A court order may be issued under section 2703(d) of the ECPA[4] "only if the governmental entity offers specific and articulable facts showing that there are reasonable grounds to believe that … the records or other information sought, are relevant and material to an ongoing criminal investigation."

This is a lower standard than for a search warrant. A warrant requires "probable cause", that is "information sufficient to warrant a prudent person's belief that … evidence of a crime or contraband would be found in a search".

[1] http://supreme.justia.com/us/442/735/case.html#743

[2] http://en.wikipedia.org/wiki/Smith_v._Maryland

[3] http://en.wikipedia.org/wiki/Electronic_Communications_Priva...

[4] http://www.gpo.gov/fdsys/pkg/USCODE-2010-title18/html/USCODE...


Kozinski's dissent from a similar 9th circuit case (United States v. Juan Pineda-Moreno) is an awesome bit of reading ("Some day, soon, we may wake up and find we’re living in Oceania."): http://www.ca9.uscourts.gov/datastore/opinions/2010/08/12/08... . I'm also glad the supreme court ruled more sanely than the 9th circuit did on this matter.


I'm curious what the next step is going to be, maybe try to use "onstar" gps data without a warrant, because the way this is worded, it maybe seems the action of placing the tracking device that is the violation, not using an existing one, and they can still do it for "segments" (ie. tracking you for just one leg of a journey and removing it afterwards is legal without a warrant?)

Next we have to fight for our bodies not to be searched without a warrant as Rand Paul is currently experiencing personally: http://news.ycombinator.com/item?id=3500715


> maybe try to use "onstar" gps data

maybe, but probably not necessary. they'll just get warrants. its not really that hard to get a warrant. if they have basically any reason to suspect that you're doing something illegal, they can get a warrant.

remember that even in this case, the government had a 10 day warrant; they just tracked the guy for 11 days.

> the way this is worded, it maybe seems the action of placing the tracking device that is the violation, not using an existing one, and they can still do it for "segments"

not sure what language suggested that, but the facts of this specific case were that they tracked a guy for more time than the warrant allowed (not that they attached a device without a warrant). scotus ruled that this wasn't okay.


I think, unfortunately, it wouldn't be considered a search as the data recording would probably be considered voluntary.


There are certain expectations that the customer has about the parties involved and what the voluntarily collected data will be used for. It would be hard to make make a case that warrantless seizure of data fit into the customer's expectations.


Under existing law voluntary disclosure of the customer's data to law enforcement doesn't appear to be illegal, if the company wants to disclose it (as opposed to having its data centers raided, which does require a warrant). At worst it'd be a violation of the privacy policy, if the privacy policy is held to be legally enforceable.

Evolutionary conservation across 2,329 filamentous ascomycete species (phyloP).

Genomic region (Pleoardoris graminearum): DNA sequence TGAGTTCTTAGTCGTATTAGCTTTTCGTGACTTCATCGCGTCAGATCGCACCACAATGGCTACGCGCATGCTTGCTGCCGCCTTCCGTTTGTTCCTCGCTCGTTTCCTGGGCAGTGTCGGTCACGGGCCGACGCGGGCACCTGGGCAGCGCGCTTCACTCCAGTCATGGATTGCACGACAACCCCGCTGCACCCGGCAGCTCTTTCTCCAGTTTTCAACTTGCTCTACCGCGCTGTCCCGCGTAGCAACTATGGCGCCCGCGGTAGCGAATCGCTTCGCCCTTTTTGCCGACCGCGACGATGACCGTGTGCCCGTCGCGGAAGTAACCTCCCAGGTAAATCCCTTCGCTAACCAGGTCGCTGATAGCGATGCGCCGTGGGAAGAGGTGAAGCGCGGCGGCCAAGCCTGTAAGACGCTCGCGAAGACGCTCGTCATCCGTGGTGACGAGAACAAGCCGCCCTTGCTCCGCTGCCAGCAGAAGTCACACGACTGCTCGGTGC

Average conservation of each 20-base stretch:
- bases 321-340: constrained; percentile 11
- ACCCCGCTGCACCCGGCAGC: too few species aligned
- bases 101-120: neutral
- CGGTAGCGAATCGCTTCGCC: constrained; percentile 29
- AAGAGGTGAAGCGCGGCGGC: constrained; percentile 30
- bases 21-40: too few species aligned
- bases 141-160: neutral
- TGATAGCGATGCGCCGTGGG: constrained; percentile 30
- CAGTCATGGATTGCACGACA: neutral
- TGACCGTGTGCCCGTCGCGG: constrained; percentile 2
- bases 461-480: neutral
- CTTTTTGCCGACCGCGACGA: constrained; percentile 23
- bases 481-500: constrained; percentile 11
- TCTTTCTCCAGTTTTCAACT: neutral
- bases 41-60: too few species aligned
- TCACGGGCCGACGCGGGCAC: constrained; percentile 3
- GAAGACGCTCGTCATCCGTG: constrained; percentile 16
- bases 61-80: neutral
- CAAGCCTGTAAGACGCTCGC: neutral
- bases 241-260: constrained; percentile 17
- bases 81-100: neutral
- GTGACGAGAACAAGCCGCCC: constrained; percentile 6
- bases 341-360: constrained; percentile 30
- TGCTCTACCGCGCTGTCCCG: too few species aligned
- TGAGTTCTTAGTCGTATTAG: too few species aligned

For example, Facebook has been careful to never make an explicit statement to the effect of, "we never share data with law enforcement unless we receive a warrant or subpoena". My guess is that this is because they do share data without asking for a warrant.


That's just Scalia's footnote.


The linked article says Rand Paul set off an alert on a full body scan, then refused to be searched. That sounds more like his "protest" is trying to cover up something he didn't realize was carrying after the fact - otherwise why was he not protesting the body scan in the first place.


Not necessarily. Last week, I opted out of backscatter, and the pat-down triggered an "explosives detected" alert. I was in a hurry, but otherwise would have wanted to be much more resistive of the private search I underwent after that.

Because it's absurd. Because I do not carry or interact with explosives.


Rand Paul has on numerous occasions spoken out against the TSA's use of pat downs...


I see no difference in principle between a search using someone's hands and search using X-rays. If one objects to rights violation during a pat-down, why doesn't the same objection apply to backscatter?

A backscatter machine in some ways is even more intrusive than a pat down as it can generate higher resolution images, which can be saved. Furthermore, there is a small, but non-zero risk of bodily harm from the scan -particularly when you multiply the risk by the number of trips and passengers going through the procedure, even a one in a million chance would cause harm far in excess of the risk of terrorist threat that the search is trying to mitigate.


"I see no difference in principle between a search using someone's hands and search using X-rays."

Then you are hopelessly inhuman. The difference should be obvious, and likely cannot be explained if it is not.


If I have a nude photograph of someone, does that mean I've already raped them?


One of the things the article doesn't point out (but the linked case law does) that I was curious enough about to look into: